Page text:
Preventing Cat Hairballs | Rover Company Blog

Every so often, your otherwise adorable cat will do an alarming and somewhat disgusting thing. She’ll awake from a peaceful nap, rise up on her paws, retch convulsively for a moment or two, and spit up what may appear at first glance to be a damp clump. What kitty has regurgitated in the middle of your kitchen floor or, worse yet, in the middle of your freshly steam cleaned carpet is a hairball. Here are some things you can do at home to prevent and treat hairballs.

Your best solution for preventing cat hairballs … remove some of that loose hair!

Many cats like the taste of hairball prevention products and they will often lick it directly off your finger. You can also get the cat to ingest it by putting a dab of the laxative on the top of the cat's paw or on its nose and let it lick the stuff off while grooming. In her book, Think Like A Cat, feline behaviorist Pam Johnson-Bennett warns that some cats may shake their paw to get rid of the laxative instead of licking it off. Make sure that your cat actually ingests the gel or paste rather than smearing it all over the walls.

Hairballs in Cats | Cat Hairball Remedies, Prevention and Treatments

Preventing hairballs—or their aftermath—helps keep cats healthy (and floors clean). There are some simple methods to prevent your cat from vomiting a hairball. They include frequent brushing to reduce the amount of hair your cat can lick and consume, and methods to help alleviate digestion problems.

Preventing And Treating Hairballs In Cats - Petplan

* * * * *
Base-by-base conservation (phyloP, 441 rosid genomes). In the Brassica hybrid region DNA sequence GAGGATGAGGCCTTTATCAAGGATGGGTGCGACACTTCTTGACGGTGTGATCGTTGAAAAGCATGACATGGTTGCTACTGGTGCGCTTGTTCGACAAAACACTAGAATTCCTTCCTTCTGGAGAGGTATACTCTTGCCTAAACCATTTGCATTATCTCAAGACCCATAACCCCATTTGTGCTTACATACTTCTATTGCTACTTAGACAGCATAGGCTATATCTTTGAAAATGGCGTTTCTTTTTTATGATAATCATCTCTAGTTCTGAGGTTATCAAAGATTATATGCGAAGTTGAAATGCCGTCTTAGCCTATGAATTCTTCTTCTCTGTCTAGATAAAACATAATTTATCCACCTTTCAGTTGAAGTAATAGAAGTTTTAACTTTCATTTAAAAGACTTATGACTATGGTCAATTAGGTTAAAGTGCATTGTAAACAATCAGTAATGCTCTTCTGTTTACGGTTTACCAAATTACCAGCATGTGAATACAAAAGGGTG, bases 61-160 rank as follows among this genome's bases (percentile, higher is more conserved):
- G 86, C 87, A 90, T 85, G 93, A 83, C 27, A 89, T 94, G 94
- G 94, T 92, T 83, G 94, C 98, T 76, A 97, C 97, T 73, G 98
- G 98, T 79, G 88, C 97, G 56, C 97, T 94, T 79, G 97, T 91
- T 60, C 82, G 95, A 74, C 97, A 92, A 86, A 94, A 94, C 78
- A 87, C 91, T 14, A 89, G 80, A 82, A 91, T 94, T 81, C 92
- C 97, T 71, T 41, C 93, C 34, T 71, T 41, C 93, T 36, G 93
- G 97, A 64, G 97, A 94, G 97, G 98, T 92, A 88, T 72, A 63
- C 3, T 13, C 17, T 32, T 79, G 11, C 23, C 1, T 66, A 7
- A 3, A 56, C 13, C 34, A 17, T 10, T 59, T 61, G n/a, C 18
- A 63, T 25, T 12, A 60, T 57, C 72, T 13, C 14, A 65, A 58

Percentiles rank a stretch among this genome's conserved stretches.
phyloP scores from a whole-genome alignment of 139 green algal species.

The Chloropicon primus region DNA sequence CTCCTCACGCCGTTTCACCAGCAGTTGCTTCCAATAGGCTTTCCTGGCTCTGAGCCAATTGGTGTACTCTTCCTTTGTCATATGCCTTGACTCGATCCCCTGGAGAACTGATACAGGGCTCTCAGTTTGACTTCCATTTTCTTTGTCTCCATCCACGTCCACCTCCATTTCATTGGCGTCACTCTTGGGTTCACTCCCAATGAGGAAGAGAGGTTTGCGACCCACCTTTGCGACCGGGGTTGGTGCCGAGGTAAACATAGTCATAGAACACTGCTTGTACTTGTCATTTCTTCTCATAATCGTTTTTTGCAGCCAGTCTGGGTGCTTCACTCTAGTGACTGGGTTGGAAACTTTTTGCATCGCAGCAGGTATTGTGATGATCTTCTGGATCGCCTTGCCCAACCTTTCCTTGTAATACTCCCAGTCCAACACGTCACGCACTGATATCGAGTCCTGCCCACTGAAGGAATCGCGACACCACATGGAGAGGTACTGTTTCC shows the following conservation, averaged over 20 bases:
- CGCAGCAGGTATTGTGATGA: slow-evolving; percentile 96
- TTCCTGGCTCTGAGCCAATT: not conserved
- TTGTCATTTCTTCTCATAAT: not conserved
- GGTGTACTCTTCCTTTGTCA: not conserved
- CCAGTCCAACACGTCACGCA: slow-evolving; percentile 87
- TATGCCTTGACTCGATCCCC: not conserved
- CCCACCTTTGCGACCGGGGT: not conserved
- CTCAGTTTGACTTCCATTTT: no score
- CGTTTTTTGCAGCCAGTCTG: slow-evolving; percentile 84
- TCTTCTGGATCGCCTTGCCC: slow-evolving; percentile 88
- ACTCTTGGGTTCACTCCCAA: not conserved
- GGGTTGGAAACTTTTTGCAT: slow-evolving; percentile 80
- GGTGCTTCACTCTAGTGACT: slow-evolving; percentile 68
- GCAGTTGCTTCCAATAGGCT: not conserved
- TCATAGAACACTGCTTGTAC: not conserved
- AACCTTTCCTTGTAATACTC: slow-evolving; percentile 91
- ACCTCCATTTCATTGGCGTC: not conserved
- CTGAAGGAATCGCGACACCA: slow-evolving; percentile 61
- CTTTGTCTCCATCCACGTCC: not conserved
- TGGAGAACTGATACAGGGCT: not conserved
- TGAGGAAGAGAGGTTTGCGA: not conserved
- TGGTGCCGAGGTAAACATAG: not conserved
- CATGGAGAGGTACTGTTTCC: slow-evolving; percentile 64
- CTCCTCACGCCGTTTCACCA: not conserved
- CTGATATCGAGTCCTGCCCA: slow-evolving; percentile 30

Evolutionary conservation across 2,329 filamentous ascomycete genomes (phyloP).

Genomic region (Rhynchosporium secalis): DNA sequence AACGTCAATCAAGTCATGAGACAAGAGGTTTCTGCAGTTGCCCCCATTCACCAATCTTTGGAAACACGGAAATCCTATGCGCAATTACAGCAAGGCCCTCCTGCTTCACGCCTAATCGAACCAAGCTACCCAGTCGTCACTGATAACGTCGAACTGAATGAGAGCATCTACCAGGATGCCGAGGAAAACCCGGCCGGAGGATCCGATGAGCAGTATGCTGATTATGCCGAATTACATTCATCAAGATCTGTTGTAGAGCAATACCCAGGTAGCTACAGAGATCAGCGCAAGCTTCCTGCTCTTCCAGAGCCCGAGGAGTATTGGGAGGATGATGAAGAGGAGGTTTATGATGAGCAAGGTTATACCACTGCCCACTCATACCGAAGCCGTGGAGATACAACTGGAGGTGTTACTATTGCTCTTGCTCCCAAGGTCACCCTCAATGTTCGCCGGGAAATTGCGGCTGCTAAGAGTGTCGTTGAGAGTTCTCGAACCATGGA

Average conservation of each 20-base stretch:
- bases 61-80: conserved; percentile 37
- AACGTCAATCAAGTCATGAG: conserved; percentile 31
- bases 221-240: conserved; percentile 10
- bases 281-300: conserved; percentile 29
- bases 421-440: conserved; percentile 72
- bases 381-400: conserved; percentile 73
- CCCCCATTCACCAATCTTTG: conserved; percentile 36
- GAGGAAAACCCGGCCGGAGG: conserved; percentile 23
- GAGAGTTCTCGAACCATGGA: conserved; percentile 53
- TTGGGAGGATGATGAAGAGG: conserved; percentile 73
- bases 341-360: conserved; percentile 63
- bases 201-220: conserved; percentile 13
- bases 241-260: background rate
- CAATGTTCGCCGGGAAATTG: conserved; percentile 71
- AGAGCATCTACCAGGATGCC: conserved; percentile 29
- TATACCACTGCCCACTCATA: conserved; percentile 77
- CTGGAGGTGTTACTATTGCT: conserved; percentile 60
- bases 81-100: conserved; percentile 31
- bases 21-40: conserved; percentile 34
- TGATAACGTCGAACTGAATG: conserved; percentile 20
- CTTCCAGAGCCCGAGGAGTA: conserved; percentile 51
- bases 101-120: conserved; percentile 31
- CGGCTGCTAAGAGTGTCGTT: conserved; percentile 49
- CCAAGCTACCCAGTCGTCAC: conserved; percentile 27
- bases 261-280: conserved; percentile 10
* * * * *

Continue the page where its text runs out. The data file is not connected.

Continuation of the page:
Although laxatives may be effective in enabling passage of a stubborn hairball, Dr. Goldstein strongly advises owners never to give their cats a laxative without the approval and supervision of a veterinarian. The same advice applies to the use of commercial diets that claim to be effective in preventing or relieving such an obstruction.

Preventing Hairballs - Cats - LoveToKnow

Cat hair is difficult to digest by the cat’s system, especially whenthe hair gets mixed with other foods and causes an . To make the hair and food more digestible, the cat has tohave a diet that is high in fibers. Consult your vet to recommend you afood that has an optimal amount of fibers. An excessive amount offibers may cause problems in the digestive tract of the feline. Pumpkinis a natural food that is rich in fibers and may be fed to cats toprevent the formation of hairballs. Get some canned pumpkin thatdoesn’t contain sugar.There are a number of hairball remedies marketed to help control hairballs. Most of these are petroleum based and work by trying to lubricate the hairball, making it more likely to be passed normally through the intestinal tract. These may be effective for some cats but are not effective in all cases. Some veterinarians, however, believe that these remedies can actually be harmful and have no place in the treatment or prevention of hairballs. Discuss your cat’s situation with your own veterinarian before you begin administering any of these products.Grooming your cat is one of the best things you can do to prevent your cat from getting hairballs. Regular brushing and/or combing removes much of your cat’s loose hair before it can be ingested thus limiting the amount of hair that your cat swallows. In turn, less hair ingested means fewer hairballs being produced.Your veterinarian will advise you on how often to use the hairball prevention product based on the severity of your cat’s hairball problem. In general, they shouldn’t be used more than twice a week because mineral oil inhibits the body’s absorption of fat-soluble vitamins. Follow your veterinarian’s advice.